Posts Tagged ‘0385303122’

Buy Full Catastrophe Living: Using the Wisdom of Your Body and Mind to Face Stress, Pain, and Illness At Amazon!

Sunday, November 4th, 2012

Full Catastrophe Living: Using the Wisdom of Your Body and Mind to Face Stress, Pain, and Illness

Buy Full Catastrophe Living: Using the Wisdom of Your Body and Mind to Face Stress, Pain, and Illness At Amazon!

Compare & Purchase Full Catastrophe Living: Using the Wisdom of Your Body and Mind to Face Stress, Pain, and Illness at Amazon by clicking here!

List Price: $20.00

Amazon Price: $13.60

Click Here To Purchase At Amazon!

Full Catastrophe Living: Using the Wisdom of Your Body and Mind to Face Stress, Pain, and Illness Description:

Featured on Bill Moyer’s PBS special Healing and the Mind, this practical guide to mindfulness, meditation and healing from the author of the bestselling Wherever You Go, There You Are is a classic in the field of alternative medicine.

  • Amazon Sales Rank: #817 in Books
  • Published on: 1990-06-01
  • Released on: 1990-05-01
  • Original language: English
  • Number of items: 1
  • Binding: Paperback
  • 512 pages

Features

  • ISBN13: 9780385303125
  • Condition: NEW
  • Notes: Brand New from Publisher. No Remainder Mark.

Customer Reviews:

A Great Book5
This is a great resource for people who suffer from any type of chronic (long-term) health problems. It is based on the author’s experience with thousands of people who have participated in a course called the Stress Reduction and Relaxation Program at the Univ. of Massachusetts Medical Center. Full Catastrophe Living: Using the Wisdom of Your Body and Mind to Face Stress, Pain, and Illness is intended to be that program rolled up into a book.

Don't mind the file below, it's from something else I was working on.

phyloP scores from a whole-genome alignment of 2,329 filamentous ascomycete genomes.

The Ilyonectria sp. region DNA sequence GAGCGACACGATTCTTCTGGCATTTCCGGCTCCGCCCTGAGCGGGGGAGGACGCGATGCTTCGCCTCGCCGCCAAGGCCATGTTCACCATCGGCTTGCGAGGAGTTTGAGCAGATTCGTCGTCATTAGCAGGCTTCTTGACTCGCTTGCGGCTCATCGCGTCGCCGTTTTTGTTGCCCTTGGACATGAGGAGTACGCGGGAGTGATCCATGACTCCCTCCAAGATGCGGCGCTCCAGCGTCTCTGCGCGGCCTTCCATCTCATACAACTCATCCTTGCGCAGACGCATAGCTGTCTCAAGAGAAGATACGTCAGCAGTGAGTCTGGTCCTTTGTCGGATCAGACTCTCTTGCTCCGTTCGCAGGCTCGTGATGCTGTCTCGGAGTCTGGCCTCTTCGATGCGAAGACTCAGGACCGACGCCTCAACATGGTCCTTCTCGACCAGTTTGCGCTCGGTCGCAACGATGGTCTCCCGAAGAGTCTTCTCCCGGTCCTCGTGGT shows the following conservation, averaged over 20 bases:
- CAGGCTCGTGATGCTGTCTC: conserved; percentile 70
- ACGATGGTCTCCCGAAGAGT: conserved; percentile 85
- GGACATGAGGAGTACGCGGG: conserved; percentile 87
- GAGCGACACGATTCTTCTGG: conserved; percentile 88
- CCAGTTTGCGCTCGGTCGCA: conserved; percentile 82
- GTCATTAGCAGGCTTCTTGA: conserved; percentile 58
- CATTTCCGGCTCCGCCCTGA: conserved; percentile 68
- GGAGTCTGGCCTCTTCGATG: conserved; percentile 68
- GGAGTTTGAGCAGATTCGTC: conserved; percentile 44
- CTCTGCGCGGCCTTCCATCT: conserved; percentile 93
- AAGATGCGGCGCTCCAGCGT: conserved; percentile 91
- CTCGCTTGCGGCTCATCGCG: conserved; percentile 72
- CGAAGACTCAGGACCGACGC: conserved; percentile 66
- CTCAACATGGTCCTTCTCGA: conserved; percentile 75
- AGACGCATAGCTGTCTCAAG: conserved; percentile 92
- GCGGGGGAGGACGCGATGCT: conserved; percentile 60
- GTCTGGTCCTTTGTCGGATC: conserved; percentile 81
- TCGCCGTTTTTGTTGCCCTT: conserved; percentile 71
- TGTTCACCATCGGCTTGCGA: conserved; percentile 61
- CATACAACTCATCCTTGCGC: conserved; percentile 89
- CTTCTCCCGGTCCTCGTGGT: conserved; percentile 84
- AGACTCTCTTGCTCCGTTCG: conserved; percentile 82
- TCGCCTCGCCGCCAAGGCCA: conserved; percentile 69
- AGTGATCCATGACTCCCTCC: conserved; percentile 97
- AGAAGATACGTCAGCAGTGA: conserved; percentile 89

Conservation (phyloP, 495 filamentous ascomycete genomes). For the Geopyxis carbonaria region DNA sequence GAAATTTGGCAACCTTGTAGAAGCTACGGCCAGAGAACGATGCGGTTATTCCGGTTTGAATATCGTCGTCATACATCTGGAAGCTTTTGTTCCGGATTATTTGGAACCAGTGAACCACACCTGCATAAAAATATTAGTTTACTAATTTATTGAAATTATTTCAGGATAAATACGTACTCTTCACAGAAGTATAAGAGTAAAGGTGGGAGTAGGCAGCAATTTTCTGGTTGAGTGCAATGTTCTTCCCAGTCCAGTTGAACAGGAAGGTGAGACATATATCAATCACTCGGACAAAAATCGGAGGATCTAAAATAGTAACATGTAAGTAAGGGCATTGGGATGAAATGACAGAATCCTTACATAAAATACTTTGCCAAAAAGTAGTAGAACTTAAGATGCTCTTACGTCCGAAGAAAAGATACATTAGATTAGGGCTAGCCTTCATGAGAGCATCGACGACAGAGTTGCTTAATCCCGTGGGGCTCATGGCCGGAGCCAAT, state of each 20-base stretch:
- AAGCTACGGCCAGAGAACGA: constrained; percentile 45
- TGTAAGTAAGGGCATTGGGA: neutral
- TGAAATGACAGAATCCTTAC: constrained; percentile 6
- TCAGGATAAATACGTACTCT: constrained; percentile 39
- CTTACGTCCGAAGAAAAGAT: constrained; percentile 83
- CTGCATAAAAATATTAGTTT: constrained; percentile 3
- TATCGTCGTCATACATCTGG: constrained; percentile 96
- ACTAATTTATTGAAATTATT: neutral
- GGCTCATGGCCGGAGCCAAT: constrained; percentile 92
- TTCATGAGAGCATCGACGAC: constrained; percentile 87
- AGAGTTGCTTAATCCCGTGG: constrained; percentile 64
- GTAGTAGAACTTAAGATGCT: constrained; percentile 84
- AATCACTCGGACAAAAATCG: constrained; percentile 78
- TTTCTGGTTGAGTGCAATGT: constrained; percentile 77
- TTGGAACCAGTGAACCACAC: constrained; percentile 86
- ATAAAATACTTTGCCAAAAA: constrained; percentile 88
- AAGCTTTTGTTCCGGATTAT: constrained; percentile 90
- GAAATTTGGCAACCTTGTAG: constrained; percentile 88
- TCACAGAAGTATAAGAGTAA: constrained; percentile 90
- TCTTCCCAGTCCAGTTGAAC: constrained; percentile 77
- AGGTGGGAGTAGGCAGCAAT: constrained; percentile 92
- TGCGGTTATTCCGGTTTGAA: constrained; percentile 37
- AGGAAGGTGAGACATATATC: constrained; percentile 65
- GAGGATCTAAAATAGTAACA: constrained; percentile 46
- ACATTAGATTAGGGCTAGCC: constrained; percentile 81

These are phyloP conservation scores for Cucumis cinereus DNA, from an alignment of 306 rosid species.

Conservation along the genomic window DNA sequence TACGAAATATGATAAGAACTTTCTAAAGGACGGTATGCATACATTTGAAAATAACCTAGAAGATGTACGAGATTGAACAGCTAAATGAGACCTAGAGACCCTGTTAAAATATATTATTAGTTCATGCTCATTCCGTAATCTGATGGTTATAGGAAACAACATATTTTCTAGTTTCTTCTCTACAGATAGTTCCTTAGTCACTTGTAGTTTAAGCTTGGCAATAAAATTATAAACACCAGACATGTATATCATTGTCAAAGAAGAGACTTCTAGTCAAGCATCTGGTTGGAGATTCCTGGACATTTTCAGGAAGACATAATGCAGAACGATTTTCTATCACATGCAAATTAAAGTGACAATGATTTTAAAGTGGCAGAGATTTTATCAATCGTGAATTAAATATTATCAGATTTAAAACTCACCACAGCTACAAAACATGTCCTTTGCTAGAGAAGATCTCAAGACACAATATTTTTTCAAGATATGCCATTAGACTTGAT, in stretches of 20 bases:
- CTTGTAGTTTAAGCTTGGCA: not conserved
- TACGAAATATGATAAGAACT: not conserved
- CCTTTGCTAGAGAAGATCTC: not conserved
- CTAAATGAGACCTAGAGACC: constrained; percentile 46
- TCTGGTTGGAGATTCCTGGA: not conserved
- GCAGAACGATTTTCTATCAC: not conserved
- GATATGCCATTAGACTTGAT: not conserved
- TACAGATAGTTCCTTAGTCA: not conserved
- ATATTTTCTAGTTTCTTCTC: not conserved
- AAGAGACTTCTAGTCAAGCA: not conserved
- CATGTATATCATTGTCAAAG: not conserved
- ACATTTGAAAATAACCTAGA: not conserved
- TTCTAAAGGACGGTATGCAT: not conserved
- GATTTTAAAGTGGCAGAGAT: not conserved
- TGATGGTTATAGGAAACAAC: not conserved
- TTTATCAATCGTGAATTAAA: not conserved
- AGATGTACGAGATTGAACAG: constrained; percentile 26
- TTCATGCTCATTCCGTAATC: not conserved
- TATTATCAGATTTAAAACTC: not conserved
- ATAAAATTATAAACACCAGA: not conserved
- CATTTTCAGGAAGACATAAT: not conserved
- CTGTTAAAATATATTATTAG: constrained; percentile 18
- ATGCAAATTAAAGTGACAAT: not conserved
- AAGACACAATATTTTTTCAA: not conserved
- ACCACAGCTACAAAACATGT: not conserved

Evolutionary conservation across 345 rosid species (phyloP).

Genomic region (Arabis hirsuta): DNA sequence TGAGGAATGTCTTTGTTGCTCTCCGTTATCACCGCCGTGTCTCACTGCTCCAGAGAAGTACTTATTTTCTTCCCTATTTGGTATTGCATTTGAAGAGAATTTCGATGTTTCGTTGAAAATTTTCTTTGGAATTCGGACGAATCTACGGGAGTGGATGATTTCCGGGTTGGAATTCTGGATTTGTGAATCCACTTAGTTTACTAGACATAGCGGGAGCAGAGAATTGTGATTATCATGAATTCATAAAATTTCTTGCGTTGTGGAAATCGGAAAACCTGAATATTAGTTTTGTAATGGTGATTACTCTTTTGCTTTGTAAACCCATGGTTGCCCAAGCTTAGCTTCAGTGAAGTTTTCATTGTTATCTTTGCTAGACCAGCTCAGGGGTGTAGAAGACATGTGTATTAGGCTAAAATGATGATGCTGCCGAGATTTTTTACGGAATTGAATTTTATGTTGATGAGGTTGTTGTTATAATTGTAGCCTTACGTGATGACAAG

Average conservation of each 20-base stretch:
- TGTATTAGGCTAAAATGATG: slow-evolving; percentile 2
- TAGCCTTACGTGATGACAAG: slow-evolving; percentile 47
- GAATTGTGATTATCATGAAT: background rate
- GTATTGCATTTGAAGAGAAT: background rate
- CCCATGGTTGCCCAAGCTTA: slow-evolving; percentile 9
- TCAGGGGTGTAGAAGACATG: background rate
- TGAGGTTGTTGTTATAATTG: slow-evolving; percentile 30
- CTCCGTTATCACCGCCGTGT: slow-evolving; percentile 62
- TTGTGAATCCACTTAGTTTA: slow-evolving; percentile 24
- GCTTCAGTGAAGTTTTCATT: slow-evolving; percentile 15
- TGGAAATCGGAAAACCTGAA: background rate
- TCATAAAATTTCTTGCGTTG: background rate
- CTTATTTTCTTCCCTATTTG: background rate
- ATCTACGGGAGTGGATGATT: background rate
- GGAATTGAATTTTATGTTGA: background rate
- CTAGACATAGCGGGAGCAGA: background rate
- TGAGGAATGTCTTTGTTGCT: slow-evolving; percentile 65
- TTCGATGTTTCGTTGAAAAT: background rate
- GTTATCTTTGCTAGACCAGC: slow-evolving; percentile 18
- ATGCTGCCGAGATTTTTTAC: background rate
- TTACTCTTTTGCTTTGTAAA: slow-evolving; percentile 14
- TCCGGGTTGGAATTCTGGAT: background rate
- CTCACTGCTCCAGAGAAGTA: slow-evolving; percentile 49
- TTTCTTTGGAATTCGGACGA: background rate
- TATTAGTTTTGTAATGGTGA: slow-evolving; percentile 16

The book’s tool is mindfulness meditation- a form of meditation originally developed in the Buddhist traditions- defined as a moment-to-moment awareness. Through mindful meditation, one can gain new kinds of control and wisdom in their lives. The book is very “hands on”, so don’t expect to just read it and be done with it. For example, you’ll be doing things such breathing exercises or yoga postures (I can also recommend Exercise Beats Depression as another good resource for those struggling with depression).